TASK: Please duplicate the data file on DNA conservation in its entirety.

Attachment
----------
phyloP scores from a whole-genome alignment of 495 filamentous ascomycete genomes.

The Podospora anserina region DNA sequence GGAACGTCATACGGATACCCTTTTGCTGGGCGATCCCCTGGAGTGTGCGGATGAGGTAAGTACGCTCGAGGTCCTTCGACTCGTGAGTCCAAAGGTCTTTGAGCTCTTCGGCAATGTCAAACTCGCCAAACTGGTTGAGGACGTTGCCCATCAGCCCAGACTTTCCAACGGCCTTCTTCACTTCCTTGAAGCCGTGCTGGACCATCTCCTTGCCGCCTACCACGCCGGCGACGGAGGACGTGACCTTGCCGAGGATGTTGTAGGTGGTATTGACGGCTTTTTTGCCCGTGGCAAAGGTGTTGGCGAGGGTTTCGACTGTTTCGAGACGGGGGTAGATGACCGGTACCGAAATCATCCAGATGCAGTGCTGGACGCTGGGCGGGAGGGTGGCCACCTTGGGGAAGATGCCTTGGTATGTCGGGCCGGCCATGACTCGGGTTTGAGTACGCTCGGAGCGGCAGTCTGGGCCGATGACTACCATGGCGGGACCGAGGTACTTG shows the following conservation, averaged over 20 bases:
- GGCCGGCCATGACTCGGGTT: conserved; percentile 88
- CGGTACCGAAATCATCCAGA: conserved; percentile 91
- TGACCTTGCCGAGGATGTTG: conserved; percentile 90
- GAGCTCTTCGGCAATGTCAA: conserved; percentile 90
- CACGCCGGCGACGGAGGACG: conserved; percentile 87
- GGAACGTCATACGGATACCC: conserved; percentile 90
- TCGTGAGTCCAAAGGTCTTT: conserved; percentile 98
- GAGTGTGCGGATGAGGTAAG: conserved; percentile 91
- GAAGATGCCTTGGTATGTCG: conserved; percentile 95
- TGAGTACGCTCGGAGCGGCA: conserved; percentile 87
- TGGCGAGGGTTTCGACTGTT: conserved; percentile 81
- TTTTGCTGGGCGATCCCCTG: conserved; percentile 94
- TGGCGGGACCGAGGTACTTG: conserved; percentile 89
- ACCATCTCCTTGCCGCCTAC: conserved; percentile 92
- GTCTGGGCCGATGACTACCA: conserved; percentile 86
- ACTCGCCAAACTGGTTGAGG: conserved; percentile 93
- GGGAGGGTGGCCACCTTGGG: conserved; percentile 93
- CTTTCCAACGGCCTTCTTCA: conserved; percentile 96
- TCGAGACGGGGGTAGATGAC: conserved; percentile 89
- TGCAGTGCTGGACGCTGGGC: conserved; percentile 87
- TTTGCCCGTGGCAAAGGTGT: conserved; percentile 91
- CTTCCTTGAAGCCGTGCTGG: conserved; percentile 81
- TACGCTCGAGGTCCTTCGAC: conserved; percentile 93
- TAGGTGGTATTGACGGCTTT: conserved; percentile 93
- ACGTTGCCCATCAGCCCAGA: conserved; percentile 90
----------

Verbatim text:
phyloP scores from a whole-genome alignment of 495 filamentous ascomycete genomes.

The Podospora anserina region DNA sequence GGAACGTCATACGGATACCCTTTTGCTGGGCGATCCCCTGGAGTGTGCGGATGAGGTAAGTACGCTCGAGGTCCTTCGACTCGTGAGTCCAAAGGTCTTTGAGCTCTTCGGCAATGTCAAACTCGCCAAACTGGTTGAGGACGTTGCCCATCAGCCCAGACTTTCCAACGGCCTTCTTCACTTCCTTGAAGCCGTGCTGGACCATCTCCTTGCCGCCTACCACGCCGGCGACGGAGGACGTGACCTTGCCGAGGATGTTGTAGGTGGTATTGACGGCTTTTTTGCCCGTGGCAAAGGTGTTGGCGAGGGTTTCGACTGTTTCGAGACGGGGGTAGATGACCGGTACCGAAATCATCCAGATGCAGTGCTGGACGCTGGGCGGGAGGGTGGCCACCTTGGGGAAGATGCCTTGGTATGTCGGGCCGGCCATGACTCGGGTTTGAGTACGCTCGGAGCGGCAGTCTGGGCCGATGACTACCATGGCGGGACCGAGGTACTTG shows the following conservation, averaged over 20 bases:
- GGCCGGCCATGACTCGGGTT: conserved; percentile 88
- CGGTACCGAAATCATCCAGA: conserved; percentile 91
- TGACCTTGCCGAGGATGTTG: conserved; percentile 90
- GAGCTCTTCGGCAATGTCAA: conserved; percentile 90
- CACGCCGGCGACGGAGGACG: conserved; percentile 87
- GGAACGTCATACGGATACCC: conserved; percentile 90
- TCGTGAGTCCAAAGGTCTTT: conserved; percentile 98
- GAGTGTGCGGATGAGGTAAG: conserved; percentile 91
- GAAGATGCCTTGGTATGTCG: conserved; percentile 95
- TGAGTACGCTCGGAGCGGCA: conserved; percentile 87
- TGGCGAGGGTTTCGACTGTT: conserved; percentile 81
- TTTTGCTGGGCGATCCCCTG: conserved; percentile 94
- TGGCGGGACCGAGGTACTTG: conserved; percentile 89
- ACCATCTCCTTGCCGCCTAC: conserved; percentile 92
- GTCTGGGCCGATGACTACCA: conserved; percentile 86
- ACTCGCCAAACTGGTTGAGG: conserved; percentile 93
- GGGAGGGTGGCCACCTTGGG: conserved; percentile 93
- CTTTCCAACGGCCTTCTTCA: conserved; percentile 96
- TCGAGACGGGGGTAGATGAC: conserved; percentile 89
- TGCAGTGCTGGACGCTGGGC: conserved; percentile 87
- TTTGCCCGTGGCAAAGGTGT: conserved; percentile 91
- CTTCCTTGAAGCCGTGCTGG: conserved; percentile 81
- TACGCTCGAGGTCCTTCGAC: conserved; percentile 93
- TAGGTGGTATTGACGGCTTT: conserved; percentile 93
- ACGTTGCCCATCAGCCCAGA: conserved; percentile 90